So far, the breeders who are proponents of cross-breeding are people who prize functionality over esthetics. They are breeders of working dogs and racing dogs. They don’t breed to chase a fad in the dog world, but because they value the skills and strengths of the dogs who are the result of these mixes.




Dogs like the Euro hound are only bred in limited numbers every year and sold to people who love sled racing. From the work of these breeders, we have a notion of what a cross-breeding between two types of dogs may produce.Certain genes like the one dictating size usually favours the smaller parent breed. While a Full  Grown Pomsky might not always be as tiny as its Pomeranian father, it will hardly ever reach the size of a Husky. They are usually mid-sized with all the energy and exuberance of a much larger dog. Occasionally, a Full Grown Pomsky grows up to be just as small as a Pom.

Since the smaller size is what attracts most buyers to this mix, breeders try to push the idea that all Pomsky are almost as small as toy breeds. With an entire litter full of different sized dogs, it’s the public imagination that dictates which of them will go on to have more Pomsky pups in the future and which will be set aside to be neutered or spayed, and therefore removed from the blood line. Of course, “culling” is not always so merciful and a lot of backyard breeders and pet mill owners simply put the puppies down.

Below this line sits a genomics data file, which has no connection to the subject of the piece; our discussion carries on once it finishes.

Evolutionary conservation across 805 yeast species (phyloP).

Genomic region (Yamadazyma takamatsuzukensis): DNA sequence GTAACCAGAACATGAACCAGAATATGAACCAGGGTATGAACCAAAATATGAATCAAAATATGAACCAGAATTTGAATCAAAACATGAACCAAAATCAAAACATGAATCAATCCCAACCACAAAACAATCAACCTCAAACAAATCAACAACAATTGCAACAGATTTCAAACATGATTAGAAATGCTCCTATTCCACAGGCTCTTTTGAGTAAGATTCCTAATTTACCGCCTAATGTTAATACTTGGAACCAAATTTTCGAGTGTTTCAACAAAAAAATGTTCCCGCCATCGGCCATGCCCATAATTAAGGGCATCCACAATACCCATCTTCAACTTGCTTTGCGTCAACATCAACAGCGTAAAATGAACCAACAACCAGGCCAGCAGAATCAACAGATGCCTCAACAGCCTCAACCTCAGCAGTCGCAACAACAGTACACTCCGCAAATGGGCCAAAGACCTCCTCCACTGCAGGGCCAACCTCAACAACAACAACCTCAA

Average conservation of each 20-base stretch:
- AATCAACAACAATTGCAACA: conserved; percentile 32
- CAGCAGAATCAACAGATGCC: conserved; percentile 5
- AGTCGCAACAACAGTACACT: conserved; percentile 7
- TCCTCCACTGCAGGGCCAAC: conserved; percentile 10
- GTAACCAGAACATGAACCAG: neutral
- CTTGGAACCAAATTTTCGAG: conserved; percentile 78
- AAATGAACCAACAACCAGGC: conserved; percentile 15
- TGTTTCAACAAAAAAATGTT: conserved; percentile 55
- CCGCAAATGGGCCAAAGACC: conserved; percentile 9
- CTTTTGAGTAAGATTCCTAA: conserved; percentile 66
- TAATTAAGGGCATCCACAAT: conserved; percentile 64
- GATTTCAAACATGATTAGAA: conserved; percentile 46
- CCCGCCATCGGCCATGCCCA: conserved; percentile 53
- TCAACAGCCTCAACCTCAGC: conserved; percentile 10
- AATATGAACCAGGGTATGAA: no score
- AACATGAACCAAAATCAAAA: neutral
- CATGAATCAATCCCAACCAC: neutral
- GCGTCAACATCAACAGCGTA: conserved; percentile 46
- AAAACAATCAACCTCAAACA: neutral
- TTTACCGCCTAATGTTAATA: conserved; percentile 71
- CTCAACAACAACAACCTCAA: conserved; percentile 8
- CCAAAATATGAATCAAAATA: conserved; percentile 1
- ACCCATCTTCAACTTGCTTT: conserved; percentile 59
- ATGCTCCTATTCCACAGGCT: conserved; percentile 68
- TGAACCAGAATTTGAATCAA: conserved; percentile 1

In Victorian England, the Queen popularized the Pomeranian. She owned a very smaller dog of that breed, so most of the public wanted a dog just that small. It is said that in her lifetime, the size of the Pom breed fell by about 50%. Demand and the opportunity to make a profit will convince breeders to do anything to make their litter of puppies stand out.